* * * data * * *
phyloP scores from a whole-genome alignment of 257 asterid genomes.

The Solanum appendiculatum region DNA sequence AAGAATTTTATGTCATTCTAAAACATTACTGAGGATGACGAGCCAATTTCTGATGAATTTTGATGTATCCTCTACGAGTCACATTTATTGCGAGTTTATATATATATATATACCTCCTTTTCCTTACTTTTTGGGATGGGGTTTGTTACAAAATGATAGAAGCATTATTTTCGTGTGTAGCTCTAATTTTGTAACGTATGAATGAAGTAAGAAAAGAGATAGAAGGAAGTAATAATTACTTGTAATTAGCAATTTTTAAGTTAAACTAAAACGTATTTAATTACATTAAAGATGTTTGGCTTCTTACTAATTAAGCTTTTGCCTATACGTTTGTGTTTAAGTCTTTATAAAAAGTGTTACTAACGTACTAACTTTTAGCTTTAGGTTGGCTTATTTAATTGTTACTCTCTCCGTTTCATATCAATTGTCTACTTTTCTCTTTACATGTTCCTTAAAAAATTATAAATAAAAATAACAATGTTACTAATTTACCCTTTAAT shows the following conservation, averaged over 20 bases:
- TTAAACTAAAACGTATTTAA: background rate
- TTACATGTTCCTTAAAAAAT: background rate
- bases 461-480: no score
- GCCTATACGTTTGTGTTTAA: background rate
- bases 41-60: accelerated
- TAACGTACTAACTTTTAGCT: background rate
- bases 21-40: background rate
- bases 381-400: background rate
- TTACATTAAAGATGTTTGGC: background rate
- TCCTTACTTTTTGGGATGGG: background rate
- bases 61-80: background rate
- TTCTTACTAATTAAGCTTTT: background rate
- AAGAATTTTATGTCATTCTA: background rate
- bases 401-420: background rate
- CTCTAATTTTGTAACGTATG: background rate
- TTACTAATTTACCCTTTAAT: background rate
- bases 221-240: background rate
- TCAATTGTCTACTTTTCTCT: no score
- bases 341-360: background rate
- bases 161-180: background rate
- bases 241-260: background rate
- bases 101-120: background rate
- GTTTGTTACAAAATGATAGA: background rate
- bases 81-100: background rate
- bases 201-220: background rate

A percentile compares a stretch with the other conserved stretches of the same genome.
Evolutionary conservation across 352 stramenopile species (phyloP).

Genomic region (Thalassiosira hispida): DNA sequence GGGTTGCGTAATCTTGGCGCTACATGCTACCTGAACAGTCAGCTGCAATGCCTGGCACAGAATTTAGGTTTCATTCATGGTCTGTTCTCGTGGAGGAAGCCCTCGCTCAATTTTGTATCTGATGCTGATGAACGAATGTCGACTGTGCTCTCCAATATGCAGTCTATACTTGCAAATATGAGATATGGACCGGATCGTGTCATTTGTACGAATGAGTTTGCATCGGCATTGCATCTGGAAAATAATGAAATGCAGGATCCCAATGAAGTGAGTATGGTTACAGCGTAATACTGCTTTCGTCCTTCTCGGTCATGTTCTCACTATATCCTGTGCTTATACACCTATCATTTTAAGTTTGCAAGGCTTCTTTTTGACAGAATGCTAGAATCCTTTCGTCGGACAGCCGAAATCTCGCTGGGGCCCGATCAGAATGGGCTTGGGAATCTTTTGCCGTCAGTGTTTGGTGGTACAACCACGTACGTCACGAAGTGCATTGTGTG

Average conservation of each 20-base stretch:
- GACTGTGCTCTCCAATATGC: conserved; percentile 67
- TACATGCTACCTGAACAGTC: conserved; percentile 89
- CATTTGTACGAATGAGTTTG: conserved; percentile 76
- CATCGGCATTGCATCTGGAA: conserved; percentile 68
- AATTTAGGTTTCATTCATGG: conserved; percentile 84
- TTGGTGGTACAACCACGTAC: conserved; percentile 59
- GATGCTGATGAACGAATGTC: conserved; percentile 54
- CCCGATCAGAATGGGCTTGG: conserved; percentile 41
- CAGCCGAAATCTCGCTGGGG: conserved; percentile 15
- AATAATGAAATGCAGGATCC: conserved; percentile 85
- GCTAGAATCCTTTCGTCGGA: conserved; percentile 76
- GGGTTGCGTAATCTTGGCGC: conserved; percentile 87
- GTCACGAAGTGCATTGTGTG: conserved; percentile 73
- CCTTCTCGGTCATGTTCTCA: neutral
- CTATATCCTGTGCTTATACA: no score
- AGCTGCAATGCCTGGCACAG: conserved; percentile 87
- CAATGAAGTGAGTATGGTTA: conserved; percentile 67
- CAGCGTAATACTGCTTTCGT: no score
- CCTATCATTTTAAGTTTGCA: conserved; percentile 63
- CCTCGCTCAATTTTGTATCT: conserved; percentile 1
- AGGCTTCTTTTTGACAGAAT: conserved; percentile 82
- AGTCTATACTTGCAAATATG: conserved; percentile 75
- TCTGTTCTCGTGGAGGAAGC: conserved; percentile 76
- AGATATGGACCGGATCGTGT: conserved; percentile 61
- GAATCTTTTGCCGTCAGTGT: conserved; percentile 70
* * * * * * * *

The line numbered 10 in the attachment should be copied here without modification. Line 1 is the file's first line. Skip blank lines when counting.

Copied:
- bases 381-400: background rate